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Re: [DISCUSS] New VPN implementation based on IKEv2 backed by Vault


On Wed, Apr 4, 2018 at 10:36 AM, Rafael Weingärtner <
rafaelweingartner@xxxxxxxxx> wrote:

> So, you need a certificate that is signed by the CA that is used by the VPN
> service. Is that it?
>
>
Correct, a self signed "server certificate" against CA, to be installed
directly on VR.


>
> It has been a while that I do not configure these VPN systems; do you need
> access to the private key of the CA? Or, does the program simply validate
> the user (VPN client) certificate to see if it is issued by a specific CA?
> I believe it also needs the public key of the user to execute the handshake
> and create the connection.
>
>
>
No, end user only needs to have Root CA at hand, to *trust* it. Both the
"Server
Certificate" and "Server Private Key" are sensitive information and only
exist  on
VR.

User then can go ahead and install the Root CA on their local machine and
open
up VPN connection with strongSwan client of the correspondning OS they're on
import the Root CA, and their credential (EAP on VPN side), and that's it.


>
>
> On Wed, Apr 4, 2018 at 11:22 AM, Khosrow Moossavi <kmoossavi@xxxxxxxxxxxx>
> wrote:
>
> > Rafael,
> >
> > We cannot use SshKeyPair functionality because the proposed VPN
> > implementation
> > does need a signed certificate and not a ssh key pair. The process is as
> > follow:
> >
> > 1) generate root CA (if doesn't exist)
> > 2) generate bunch of intermediate steps (config urls, CRLs, role name,
> ...)
> > [I'm not going
> > in detail now, here, for simplicity]
> > 3) self sign a certificate against the root CA (regenerate every time
> start
> > VPN command
> > executed)
> >
> > This will produce:
> >
> > 1) Root CA cert (one per domain in cloudstack)
> > 2) Server cert (one per VR)
> > 3) Server private key (one per VR)
> >
> > Then all the above will be pushed to the said VR we want to start VPN on,
> > and start
> > ipsec service on it (with extra configuration - which will be available
> in
> > codebase) and
> > finally present Root CA for user to download and install on their local
> > machine to be
> > able to "trust" VR they are VPNing to.
> >
> >
> >
> > On Wed, Apr 4, 2018 at 6:19 AM, Rafael Weingärtner <
> > rafaelweingartner@xxxxxxxxx> wrote:
> >
> > > Khosrow thanks for the interesting feature. You mention two possible
> > > methods to manage certificates; one using the CA framework, and other
> > using
> > > third party such as Vault and Let’s Encrypt.
> > >
> > > Have you considered using the sshKeyPair API methods (is it part of the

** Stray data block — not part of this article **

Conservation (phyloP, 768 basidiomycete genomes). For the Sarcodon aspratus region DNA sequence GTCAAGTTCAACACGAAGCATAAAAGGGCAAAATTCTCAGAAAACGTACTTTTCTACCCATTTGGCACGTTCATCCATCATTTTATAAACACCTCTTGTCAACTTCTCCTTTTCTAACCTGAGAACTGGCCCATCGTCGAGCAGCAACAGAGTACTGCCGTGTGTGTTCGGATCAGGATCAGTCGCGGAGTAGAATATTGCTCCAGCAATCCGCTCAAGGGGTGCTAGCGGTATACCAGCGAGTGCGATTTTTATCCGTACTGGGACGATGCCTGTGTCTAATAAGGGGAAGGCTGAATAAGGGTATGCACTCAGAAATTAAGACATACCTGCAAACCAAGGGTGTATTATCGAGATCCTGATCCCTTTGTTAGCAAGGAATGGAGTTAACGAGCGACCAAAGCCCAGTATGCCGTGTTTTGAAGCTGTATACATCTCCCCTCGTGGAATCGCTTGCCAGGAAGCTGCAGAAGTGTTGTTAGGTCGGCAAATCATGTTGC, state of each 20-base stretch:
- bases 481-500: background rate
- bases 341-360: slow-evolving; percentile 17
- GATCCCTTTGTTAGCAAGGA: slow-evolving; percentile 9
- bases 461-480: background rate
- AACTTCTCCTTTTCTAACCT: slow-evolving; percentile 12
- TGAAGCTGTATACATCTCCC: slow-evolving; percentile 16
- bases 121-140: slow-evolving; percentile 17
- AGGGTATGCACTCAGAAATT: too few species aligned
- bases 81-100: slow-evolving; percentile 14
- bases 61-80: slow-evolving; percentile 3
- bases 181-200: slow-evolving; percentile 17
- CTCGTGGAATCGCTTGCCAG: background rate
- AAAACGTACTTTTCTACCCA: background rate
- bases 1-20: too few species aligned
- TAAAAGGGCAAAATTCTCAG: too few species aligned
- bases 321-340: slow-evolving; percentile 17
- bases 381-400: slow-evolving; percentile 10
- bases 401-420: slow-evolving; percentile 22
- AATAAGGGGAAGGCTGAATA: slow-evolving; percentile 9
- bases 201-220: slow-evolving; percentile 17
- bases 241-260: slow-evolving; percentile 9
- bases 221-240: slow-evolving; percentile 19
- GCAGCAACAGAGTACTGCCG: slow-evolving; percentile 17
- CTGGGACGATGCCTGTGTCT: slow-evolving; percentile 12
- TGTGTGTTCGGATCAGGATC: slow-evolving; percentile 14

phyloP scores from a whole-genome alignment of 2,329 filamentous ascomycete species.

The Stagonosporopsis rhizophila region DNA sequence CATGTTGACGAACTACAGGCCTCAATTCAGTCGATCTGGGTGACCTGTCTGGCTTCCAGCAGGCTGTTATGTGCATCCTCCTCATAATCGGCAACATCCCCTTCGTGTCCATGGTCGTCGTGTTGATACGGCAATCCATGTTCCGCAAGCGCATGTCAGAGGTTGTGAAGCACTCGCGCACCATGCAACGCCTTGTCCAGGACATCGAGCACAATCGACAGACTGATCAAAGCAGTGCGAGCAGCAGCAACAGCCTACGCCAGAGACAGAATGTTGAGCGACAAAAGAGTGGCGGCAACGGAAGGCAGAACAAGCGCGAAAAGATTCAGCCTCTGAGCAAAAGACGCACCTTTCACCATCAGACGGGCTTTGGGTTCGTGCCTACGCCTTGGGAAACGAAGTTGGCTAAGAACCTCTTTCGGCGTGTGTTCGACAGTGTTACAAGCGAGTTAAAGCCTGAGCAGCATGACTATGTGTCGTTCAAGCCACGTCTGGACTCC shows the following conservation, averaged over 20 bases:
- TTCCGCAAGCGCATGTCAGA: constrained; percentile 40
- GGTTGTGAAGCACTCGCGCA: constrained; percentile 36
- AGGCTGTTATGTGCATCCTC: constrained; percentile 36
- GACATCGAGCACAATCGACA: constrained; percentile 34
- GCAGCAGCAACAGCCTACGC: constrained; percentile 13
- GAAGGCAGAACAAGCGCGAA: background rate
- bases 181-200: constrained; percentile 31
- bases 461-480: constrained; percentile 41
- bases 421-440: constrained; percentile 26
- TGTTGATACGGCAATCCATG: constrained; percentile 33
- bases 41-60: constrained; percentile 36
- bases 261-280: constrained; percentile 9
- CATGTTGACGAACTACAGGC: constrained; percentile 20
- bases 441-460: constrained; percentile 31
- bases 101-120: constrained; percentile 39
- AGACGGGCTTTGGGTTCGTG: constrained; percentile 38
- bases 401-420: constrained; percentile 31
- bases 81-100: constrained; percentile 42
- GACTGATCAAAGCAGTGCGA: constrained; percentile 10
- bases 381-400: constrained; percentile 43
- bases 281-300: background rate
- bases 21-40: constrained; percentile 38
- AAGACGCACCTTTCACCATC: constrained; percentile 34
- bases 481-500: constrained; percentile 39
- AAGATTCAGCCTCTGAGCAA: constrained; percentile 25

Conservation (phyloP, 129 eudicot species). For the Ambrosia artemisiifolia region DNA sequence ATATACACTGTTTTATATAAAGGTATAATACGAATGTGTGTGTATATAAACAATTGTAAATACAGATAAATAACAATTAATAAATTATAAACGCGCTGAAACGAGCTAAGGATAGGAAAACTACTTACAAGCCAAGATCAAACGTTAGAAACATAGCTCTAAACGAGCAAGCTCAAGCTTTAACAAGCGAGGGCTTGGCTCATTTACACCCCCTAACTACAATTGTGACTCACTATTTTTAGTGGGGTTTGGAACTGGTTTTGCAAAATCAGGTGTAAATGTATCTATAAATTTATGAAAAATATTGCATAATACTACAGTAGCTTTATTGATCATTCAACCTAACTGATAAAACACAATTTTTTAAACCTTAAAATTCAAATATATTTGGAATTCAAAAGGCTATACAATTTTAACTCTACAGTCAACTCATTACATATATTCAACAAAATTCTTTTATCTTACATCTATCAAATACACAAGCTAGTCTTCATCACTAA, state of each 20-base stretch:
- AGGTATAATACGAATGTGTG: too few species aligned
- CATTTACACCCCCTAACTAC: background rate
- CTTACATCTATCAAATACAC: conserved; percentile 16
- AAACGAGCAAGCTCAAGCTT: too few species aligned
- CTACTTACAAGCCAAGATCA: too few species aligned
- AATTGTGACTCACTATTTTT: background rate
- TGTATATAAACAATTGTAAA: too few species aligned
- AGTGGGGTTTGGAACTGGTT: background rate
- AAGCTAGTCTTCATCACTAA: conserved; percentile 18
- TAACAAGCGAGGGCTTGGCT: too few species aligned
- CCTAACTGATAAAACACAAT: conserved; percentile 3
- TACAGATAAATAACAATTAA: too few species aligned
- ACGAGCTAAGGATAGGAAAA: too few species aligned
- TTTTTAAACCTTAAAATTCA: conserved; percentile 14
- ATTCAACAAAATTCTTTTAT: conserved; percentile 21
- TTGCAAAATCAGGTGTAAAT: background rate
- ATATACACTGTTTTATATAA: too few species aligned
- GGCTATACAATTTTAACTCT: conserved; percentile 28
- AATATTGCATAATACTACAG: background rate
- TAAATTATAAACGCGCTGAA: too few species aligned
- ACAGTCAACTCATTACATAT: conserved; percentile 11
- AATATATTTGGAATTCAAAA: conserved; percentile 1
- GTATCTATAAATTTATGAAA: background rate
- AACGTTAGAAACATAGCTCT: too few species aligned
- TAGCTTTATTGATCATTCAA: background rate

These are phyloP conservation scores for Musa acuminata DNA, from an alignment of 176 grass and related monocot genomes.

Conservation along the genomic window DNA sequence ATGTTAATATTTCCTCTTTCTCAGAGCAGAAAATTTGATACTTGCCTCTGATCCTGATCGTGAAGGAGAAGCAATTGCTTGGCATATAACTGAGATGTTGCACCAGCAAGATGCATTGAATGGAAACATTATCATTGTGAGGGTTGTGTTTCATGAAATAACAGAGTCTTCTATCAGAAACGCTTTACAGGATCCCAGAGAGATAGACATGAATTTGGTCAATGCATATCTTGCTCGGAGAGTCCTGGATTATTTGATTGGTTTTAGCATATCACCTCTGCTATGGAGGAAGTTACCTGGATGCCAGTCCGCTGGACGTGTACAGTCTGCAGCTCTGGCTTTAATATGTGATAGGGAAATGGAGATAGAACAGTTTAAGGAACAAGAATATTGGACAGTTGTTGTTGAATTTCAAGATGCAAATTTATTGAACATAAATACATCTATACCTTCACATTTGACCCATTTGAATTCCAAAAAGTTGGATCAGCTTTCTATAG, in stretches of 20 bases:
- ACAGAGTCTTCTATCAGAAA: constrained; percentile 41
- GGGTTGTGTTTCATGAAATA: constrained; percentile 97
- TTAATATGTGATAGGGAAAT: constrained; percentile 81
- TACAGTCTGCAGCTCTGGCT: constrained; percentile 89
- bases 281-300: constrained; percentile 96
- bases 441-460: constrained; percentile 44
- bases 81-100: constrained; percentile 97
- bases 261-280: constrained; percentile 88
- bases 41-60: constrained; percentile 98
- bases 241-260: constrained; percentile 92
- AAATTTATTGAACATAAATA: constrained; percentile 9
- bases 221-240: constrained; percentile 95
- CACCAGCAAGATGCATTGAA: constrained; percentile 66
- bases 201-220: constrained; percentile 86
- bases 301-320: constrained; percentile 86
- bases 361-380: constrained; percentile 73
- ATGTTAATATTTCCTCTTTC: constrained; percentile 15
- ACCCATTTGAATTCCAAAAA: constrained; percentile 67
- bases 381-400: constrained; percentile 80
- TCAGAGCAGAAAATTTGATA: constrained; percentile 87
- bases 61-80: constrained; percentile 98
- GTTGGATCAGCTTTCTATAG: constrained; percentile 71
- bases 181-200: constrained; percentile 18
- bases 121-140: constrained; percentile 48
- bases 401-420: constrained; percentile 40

> > CA
> > > framework?)? I mean, users already can generate key pairs via ACS, and
> > then
> > > they are presented with the private key. You could simply list these
> > > certificates for the user when they want to configure a new certificate
> > for
> > > a VPN or generate one in runtime using this feature. Reading your
> feature
> > > proposal I did not understand how you are binding certificated with a
> VPN
> > > (are you always generating new ones and simply returning the private
> key
> > to
> > > users?).
> > >
> > > Moreover, as the sshKeyPair methods, I do believe you should only
> return
> > > the private key once. Therefore, you should not store it in ACS.
> > >
> > > On Mon, Apr 2, 2018 at 4:36 PM, Khosrow Moossavi <
> kmoossavi@xxxxxxxxxxxx
> > >
> > > wrote:
> > >
> > > > Hi Community
> > > >
> > > > I want to open up a discussion around the new Remote Access VPN
> > > > implementation on VRs. Currently
> > > > we have only L2TP implementation, which lacks different features
> (such
> > as
> > > > verbos logging), so we
> > > > decided to start developing new implementation based on IKEv2 (on top
> > of
> > > > the existing strongSwan).
> > > >
> > > > We have this feature working locally for over a week now, and seems
> to
> > be
> > > > ready for opening up a
> > > > PR on official repo. But before doing so we agreed to open up a
> > > discussion
> > > > here first.
> > > >
> > > > The current implementation we use EAP + Public Key for
> authentication,
> > so
> > > > we need to have a PKI
> > > > Engine somewhere. Rather than start re-inventing the wheel (and start
> > > > extending the current CA Framework
> > > > which was done by Rohit) we decided to delegate this functionality to
> > > > HashiCorp Vault, which will act as
> > > > a PKI backend engine for Cloudstack.
> > > >
> > > > The way I implemented this specific part of the code, is that it can
> > > easily
> > > > be extended/implemented with other
> > > > concrete classes or designs (such as going forward with in-house PKI
> > > > engine, or even use external services
> > > > such as Let's Encrypt), but at the end of the day we strongly suggest
> > to
> > > > use Vault, as it is really easy to use.
> > > >
> > > >
> > > > Please find the design document here[1], and share your feedback. I
> > will
> > > > open up a PR -as is- soon to be able
> > > > to have a source code to discuss around it as well.
> > > >
> > > > [1]:
> > > > https://cwiki.apache.org/confluence/display/CLOUDSTACK/
> > > > VPN+Implementation+based+on+IKEv2+backed+by+Vault+as+PKI+Engine
> > > >
> > > >
> > > > Thanks
> > > >
> > > > Khosrow Moossavi
> > > >
> > > > Cloud Infrastructure Developer
> > > >
> > > > t 514.447.3456
> > > >
> > > > <https://goo.gl/NYZ8KK>
> > > >
> > >
> > >
> > >
> > > --
> > > Rafael Weingärtner
> > >
> >
>
>
>
> --
> Rafael Weingärtner
>